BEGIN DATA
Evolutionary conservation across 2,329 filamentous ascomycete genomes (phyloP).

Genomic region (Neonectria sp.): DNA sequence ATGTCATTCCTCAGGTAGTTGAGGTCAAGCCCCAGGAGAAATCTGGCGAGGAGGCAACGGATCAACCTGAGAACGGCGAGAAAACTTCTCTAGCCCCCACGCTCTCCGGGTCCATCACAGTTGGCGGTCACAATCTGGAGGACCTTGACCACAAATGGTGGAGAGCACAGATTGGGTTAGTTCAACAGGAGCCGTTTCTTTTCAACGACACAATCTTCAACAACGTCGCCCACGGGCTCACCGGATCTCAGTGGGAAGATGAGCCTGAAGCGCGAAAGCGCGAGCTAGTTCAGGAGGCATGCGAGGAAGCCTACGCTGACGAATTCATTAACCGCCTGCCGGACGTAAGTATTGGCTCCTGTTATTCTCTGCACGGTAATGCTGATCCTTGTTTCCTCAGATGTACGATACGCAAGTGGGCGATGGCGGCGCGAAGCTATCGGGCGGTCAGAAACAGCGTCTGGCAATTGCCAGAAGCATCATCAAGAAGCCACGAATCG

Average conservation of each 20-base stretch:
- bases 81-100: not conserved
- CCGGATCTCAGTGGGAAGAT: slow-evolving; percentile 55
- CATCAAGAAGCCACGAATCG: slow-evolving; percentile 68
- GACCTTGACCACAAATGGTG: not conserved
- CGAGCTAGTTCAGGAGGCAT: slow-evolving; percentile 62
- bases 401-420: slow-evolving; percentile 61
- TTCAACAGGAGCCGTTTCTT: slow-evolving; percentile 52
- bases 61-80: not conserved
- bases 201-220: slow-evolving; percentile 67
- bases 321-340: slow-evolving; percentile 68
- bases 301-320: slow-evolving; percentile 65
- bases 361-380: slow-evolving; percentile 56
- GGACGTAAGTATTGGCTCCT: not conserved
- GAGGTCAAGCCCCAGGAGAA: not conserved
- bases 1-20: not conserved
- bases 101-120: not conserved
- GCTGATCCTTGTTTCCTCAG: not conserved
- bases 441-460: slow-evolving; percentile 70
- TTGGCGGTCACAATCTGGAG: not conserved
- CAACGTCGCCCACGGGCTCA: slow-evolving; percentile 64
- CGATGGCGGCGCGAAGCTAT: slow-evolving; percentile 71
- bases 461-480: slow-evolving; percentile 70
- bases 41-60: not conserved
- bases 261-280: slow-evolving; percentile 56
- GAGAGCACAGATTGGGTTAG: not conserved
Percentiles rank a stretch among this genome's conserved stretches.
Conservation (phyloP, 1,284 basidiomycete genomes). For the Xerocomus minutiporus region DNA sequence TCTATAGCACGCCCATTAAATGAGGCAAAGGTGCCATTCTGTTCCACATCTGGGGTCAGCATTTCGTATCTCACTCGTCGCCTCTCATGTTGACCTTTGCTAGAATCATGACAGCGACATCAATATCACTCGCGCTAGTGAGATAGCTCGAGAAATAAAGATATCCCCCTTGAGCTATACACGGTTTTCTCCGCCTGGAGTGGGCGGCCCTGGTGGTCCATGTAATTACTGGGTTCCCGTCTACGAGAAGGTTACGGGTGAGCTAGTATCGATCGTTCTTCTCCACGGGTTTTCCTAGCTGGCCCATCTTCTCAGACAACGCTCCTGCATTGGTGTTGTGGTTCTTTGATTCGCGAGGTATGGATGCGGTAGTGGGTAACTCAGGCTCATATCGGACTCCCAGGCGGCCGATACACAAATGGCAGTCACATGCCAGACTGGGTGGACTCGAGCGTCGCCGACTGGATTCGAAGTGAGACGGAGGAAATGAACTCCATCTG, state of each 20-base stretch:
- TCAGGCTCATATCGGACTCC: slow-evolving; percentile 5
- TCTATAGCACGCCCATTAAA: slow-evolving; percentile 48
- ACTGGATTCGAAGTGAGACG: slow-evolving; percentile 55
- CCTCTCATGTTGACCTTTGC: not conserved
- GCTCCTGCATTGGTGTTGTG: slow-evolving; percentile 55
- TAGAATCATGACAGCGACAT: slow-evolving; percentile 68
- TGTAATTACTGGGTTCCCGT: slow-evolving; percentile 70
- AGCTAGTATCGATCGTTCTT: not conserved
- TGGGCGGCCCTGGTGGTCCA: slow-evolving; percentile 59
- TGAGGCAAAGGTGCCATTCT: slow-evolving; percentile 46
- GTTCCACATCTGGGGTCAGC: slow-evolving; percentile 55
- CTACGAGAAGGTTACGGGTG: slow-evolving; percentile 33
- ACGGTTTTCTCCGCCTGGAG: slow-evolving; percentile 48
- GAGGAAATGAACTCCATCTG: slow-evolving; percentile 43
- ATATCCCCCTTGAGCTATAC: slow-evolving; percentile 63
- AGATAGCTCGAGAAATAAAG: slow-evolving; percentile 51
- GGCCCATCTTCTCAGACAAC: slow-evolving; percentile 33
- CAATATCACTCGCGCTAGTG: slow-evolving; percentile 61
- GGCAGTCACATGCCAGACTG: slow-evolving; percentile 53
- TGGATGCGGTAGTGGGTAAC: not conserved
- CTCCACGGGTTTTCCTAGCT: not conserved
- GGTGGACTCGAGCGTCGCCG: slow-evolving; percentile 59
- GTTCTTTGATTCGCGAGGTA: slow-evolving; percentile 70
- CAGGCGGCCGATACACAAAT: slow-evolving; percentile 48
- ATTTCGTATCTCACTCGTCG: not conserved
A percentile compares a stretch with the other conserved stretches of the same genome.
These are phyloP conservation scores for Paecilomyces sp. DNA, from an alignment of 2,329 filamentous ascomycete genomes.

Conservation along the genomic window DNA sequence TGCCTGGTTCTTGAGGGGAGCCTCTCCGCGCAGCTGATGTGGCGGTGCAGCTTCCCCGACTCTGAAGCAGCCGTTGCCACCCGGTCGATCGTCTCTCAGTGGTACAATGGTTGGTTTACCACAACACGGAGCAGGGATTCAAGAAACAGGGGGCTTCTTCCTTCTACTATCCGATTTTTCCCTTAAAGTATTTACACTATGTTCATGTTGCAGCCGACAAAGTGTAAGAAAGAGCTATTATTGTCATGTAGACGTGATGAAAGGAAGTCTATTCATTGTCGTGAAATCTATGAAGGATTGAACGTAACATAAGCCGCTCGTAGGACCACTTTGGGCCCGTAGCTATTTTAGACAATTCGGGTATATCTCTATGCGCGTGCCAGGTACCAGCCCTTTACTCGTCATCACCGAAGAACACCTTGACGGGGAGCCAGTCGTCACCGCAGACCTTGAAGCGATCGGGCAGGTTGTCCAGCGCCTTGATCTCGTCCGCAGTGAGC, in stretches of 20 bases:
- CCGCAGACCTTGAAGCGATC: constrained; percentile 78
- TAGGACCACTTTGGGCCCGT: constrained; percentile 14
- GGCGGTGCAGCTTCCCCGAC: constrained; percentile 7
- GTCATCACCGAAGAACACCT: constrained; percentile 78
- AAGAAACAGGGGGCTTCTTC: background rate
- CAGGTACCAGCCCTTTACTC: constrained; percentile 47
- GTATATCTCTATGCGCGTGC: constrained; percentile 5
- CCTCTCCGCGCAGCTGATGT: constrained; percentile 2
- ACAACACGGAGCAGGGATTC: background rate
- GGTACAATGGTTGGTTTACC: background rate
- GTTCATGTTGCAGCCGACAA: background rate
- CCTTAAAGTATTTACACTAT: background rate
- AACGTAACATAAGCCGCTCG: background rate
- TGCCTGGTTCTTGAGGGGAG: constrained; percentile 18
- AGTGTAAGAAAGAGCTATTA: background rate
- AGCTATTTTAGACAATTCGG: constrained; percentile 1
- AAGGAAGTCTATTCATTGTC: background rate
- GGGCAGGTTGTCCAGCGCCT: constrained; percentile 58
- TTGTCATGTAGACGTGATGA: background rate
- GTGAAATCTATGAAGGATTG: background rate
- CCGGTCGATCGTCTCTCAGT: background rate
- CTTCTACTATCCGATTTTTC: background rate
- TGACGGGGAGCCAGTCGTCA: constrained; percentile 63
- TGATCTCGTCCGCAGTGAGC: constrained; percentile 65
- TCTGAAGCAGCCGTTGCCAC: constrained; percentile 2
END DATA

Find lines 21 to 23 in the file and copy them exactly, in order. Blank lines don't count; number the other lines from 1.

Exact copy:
- bases 441-460: slow-evolving; percentile 70
- TTGGCGGTCACAATCTGGAG: not conserved
- CAACGTCGCCCACGGGCTCA: slow-evolving; percentile 64